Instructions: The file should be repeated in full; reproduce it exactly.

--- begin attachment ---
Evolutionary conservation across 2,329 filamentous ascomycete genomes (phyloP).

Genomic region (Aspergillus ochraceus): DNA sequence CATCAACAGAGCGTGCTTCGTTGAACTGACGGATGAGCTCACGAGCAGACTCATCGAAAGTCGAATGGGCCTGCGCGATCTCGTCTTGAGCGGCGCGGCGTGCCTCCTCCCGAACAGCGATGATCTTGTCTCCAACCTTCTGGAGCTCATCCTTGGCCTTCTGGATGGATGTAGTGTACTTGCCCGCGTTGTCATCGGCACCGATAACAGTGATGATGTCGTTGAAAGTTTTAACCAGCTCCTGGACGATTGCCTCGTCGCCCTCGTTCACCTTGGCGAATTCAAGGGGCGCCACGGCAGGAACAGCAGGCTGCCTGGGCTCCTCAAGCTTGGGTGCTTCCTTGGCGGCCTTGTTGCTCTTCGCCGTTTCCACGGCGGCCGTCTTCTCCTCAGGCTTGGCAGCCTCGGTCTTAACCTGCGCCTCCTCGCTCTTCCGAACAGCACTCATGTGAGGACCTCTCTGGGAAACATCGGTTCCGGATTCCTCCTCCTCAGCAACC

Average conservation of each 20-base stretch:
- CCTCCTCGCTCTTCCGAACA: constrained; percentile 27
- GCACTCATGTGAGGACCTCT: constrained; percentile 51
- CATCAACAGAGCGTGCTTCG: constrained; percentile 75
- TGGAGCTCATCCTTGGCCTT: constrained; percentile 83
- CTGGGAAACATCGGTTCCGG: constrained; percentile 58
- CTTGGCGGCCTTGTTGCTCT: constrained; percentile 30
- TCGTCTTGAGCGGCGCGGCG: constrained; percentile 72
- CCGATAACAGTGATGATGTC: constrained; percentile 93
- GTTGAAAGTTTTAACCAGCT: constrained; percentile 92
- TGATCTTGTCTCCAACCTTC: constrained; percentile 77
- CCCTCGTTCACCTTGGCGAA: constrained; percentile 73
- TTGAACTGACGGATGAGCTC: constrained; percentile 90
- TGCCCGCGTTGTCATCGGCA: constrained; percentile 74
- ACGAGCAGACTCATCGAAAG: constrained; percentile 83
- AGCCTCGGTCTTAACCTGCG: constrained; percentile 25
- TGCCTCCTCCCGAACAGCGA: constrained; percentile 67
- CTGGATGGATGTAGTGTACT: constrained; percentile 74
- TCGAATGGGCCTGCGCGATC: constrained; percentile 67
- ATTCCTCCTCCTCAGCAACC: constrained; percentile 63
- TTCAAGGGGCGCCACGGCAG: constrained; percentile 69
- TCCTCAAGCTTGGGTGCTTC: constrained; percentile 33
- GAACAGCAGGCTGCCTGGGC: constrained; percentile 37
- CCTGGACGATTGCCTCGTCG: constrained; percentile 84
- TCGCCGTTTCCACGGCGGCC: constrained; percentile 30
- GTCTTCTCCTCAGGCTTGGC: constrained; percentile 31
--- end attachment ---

Evolutionary conservation across 2,329 filamentous ascomycete genomes (phyloP).

Genomic region (Aspergillus ochraceus): DNA sequence CATCAACAGAGCGTGCTTCGTTGAACTGACGGATGAGCTCACGAGCAGACTCATCGAAAGTCGAATGGGCCTGCGCGATCTCGTCTTGAGCGGCGCGGCGTGCCTCCTCCCGAACAGCGATGATCTTGTCTCCAACCTTCTGGAGCTCATCCTTGGCCTTCTGGATGGATGTAGTGTACTTGCCCGCGTTGTCATCGGCACCGATAACAGTGATGATGTCGTTGAAAGTTTTAACCAGCTCCTGGACGATTGCCTCGTCGCCCTCGTTCACCTTGGCGAATTCAAGGGGCGCCACGGCAGGAACAGCAGGCTGCCTGGGCTCCTCAAGCTTGGGTGCTTCCTTGGCGGCCTTGTTGCTCTTCGCCGTTTCCACGGCGGCCGTCTTCTCCTCAGGCTTGGCAGCCTCGGTCTTAACCTGCGCCTCCTCGCTCTTCCGAACAGCACTCATGTGAGGACCTCTCTGGGAAACATCGGTTCCGGATTCCTCCTCCTCAGCAACC

Average conservation of each 20-base stretch:
- CCTCCTCGCTCTTCCGAACA: constrained; percentile 27
- GCACTCATGTGAGGACCTCT: constrained; percentile 51
- CATCAACAGAGCGTGCTTCG: constrained; percentile 75
- TGGAGCTCATCCTTGGCCTT: constrained; percentile 83
- CTGGGAAACATCGGTTCCGG: constrained; percentile 58
- CTTGGCGGCCTTGTTGCTCT: constrained; percentile 30
- TCGTCTTGAGCGGCGCGGCG: constrained; percentile 72
- CCGATAACAGTGATGATGTC: constrained; percentile 93
- GTTGAAAGTTTTAACCAGCT: constrained; percentile 92
- TGATCTTGTCTCCAACCTTC: constrained; percentile 77
- CCCTCGTTCACCTTGGCGAA: constrained; percentile 73
- TTGAACTGACGGATGAGCTC: constrained; percentile 90
- TGCCCGCGTTGTCATCGGCA: constrained; percentile 74
- ACGAGCAGACTCATCGAAAG: constrained; percentile 83
- AGCCTCGGTCTTAACCTGCG: constrained; percentile 25
- TGCCTCCTCCCGAACAGCGA: constrained; percentile 67
- CTGGATGGATGTAGTGTACT: constrained; percentile 74
- TCGAATGGGCCTGCGCGATC: constrained; percentile 67
- ATTCCTCCTCCTCAGCAACC: constrained; percentile 63
- TTCAAGGGGCGCCACGGCAG: constrained; percentile 69
- TCCTCAAGCTTGGGTGCTTC: constrained; percentile 33
- GAACAGCAGGCTGCCTGGGC: constrained; percentile 37
- CCTGGACGATTGCCTCGTCG: constrained; percentile 84
- TCGCCGTTTCCACGGCGGCC: constrained; percentile 30
- GTCTTCTCCTCAGGCTTGGC: constrained; percentile 31